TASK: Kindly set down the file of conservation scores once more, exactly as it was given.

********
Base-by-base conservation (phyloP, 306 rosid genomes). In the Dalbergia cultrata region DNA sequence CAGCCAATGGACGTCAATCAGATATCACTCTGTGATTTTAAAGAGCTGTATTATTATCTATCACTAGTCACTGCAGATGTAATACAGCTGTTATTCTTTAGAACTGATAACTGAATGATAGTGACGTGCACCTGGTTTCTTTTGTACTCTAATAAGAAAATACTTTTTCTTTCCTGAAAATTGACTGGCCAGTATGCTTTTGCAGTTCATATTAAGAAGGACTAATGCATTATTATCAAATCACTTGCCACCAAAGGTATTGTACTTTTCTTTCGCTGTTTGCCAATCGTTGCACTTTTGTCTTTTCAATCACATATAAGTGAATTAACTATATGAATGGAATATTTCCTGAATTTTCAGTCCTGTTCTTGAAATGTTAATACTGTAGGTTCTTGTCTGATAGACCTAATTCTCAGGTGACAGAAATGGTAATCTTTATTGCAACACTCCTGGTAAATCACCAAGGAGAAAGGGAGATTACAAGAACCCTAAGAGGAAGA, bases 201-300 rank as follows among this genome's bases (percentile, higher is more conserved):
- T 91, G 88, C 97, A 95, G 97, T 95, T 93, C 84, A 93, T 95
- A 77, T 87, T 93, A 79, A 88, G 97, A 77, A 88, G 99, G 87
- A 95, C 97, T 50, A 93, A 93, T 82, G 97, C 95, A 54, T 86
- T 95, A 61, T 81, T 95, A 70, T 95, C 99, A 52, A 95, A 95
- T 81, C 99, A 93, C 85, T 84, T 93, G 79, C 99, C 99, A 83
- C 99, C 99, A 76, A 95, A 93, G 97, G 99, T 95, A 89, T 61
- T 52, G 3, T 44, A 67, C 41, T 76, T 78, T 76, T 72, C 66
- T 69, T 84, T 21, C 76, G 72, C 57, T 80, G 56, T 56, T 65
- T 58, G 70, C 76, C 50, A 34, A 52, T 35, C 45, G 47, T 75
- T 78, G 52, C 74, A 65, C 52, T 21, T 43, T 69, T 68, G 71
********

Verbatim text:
Base-by-base conservation (phyloP, 306 rosid genomes). In the Dalbergia cultrata region DNA sequence CAGCCAATGGACGTCAATCAGATATCACTCTGTGATTTTAAAGAGCTGTATTATTATCTATCACTAGTCACTGCAGATGTAATACAGCTGTTATTCTTTAGAACTGATAACTGAATGATAGTGACGTGCACCTGGTTTCTTTTGTACTCTAATAAGAAAATACTTTTTCTTTCCTGAAAATTGACTGGCCAGTATGCTTTTGCAGTTCATATTAAGAAGGACTAATGCATTATTATCAAATCACTTGCCACCAAAGGTATTGTACTTTTCTTTCGCTGTTTGCCAATCGTTGCACTTTTGTCTTTTCAATCACATATAAGTGAATTAACTATATGAATGGAATATTTCCTGAATTTTCAGTCCTGTTCTTGAAATGTTAATACTGTAGGTTCTTGTCTGATAGACCTAATTCTCAGGTGACAGAAATGGTAATCTTTATTGCAACACTCCTGGTAAATCACCAAGGAGAAAGGGAGATTACAAGAACCCTAAGAGGAAGA, bases 201-300 rank as follows among this genome's bases (percentile, higher is more conserved):
- T 91, G 88, C 97, A 95, G 97, T 95, T 93, C 84, A 93, T 95
- A 77, T 87, T 93, A 79, A 88, G 97, A 77, A 88, G 99, G 87
- A 95, C 97, T 50, A 93, A 93, T 82, G 97, C 95, A 54, T 86
- T 95, A 61, T 81, T 95, A 70, T 95, C 99, A 52, A 95, A 95
- T 81, C 99, A 93, C 85, T 84, T 93, G 79, C 99, C 99, A 83
- C 99, C 99, A 76, A 95, A 93, G 97, G 99, T 95, A 89, T 61
- T 52, G 3, T 44, A 67, C 41, T 76, T 78, T 76, T 72, C 66
- T 69, T 84, T 21, C 76, G 72, C 57, T 80, G 56, T 56, T 65
- T 58, G 70, C 76, C 50, A 34, A 52, T 35, C 45, G 47, T 75
- T 78, G 52, C 74, A 65, C 52, T 21, T 43, T 69, T 68, G 71